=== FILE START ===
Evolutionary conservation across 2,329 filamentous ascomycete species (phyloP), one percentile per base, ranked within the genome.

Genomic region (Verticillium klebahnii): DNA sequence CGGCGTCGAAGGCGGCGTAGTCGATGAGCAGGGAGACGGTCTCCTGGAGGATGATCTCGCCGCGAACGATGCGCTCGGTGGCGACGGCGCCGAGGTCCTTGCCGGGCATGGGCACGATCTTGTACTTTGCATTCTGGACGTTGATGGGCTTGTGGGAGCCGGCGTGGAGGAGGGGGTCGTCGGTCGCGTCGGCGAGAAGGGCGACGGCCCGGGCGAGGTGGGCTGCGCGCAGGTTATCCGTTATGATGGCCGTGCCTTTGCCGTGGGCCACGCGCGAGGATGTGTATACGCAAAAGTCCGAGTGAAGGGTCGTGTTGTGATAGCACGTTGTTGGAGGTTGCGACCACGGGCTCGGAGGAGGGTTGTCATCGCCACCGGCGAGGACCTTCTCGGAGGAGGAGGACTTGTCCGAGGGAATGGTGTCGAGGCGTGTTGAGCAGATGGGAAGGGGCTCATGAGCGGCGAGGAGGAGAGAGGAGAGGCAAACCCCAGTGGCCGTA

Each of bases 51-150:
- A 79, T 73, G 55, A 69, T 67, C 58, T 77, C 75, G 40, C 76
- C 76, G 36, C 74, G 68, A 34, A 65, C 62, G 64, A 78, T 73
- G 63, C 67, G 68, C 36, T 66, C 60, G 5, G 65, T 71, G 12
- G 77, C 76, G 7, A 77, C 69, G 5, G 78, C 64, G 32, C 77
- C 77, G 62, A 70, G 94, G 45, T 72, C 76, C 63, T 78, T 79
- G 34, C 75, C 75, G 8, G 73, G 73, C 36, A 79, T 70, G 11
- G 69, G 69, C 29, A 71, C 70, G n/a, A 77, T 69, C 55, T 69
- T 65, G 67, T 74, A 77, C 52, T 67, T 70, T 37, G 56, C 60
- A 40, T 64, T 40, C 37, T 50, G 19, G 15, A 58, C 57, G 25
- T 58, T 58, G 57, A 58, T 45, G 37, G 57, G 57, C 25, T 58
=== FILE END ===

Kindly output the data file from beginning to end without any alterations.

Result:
Evolutionary conservation across 2,329 filamentous ascomycete species (phyloP), one percentile per base, ranked within the genome.

Genomic region (Verticillium klebahnii): DNA sequence CGGCGTCGAAGGCGGCGTAGTCGATGAGCAGGGAGACGGTCTCCTGGAGGATGATCTCGCCGCGAACGATGCGCTCGGTGGCGACGGCGCCGAGGTCCTTGCCGGGCATGGGCACGATCTTGTACTTTGCATTCTGGACGTTGATGGGCTTGTGGGAGCCGGCGTGGAGGAGGGGGTCGTCGGTCGCGTCGGCGAGAAGGGCGACGGCCCGGGCGAGGTGGGCTGCGCGCAGGTTATCCGTTATGATGGCCGTGCCTTTGCCGTGGGCCACGCGCGAGGATGTGTATACGCAAAAGTCCGAGTGAAGGGTCGTGTTGTGATAGCACGTTGTTGGAGGTTGCGACCACGGGCTCGGAGGAGGGTTGTCATCGCCACCGGCGAGGACCTTCTCGGAGGAGGAGGACTTGTCCGAGGGAATGGTGTCGAGGCGTGTTGAGCAGATGGGAAGGGGCTCATGAGCGGCGAGGAGGAGAGAGGAGAGGCAAACCCCAGTGGCCGTA

Each of bases 51-150:
- A 79, T 73, G 55, A 69, T 67, C 58, T 77, C 75, G 40, C 76
- C 76, G 36, C 74, G 68, A 34, A 65, C 62, G 64, A 78, T 73
- G 63, C 67, G 68, C 36, T 66, C 60, G 5, G 65, T 71, G 12
- G 77, C 76, G 7, A 77, C 69, G 5, G 78, C 64, G 32, C 77
- C 77, G 62, A 70, G 94, G 45, T 72, C 76, C 63, T 78, T 79
- G 34, C 75, C 75, G 8, G 73, G 73, C 36, A 79, T 70, G 11
- G 69, G 69, C 29, A 71, C 70, G n/a, A 77, T 69, C 55, T 69
- T 65, G 67, T 74, A 77, C 52, T 67, T 70, T 37, G 56, C 60
- A 40, T 64, T 40, C 37, T 50, G 19, G 15, A 58, C 57, G 25
- T 58, T 58, G 57, A 58, T 45, G 37, G 57, G 57, C 25, T 58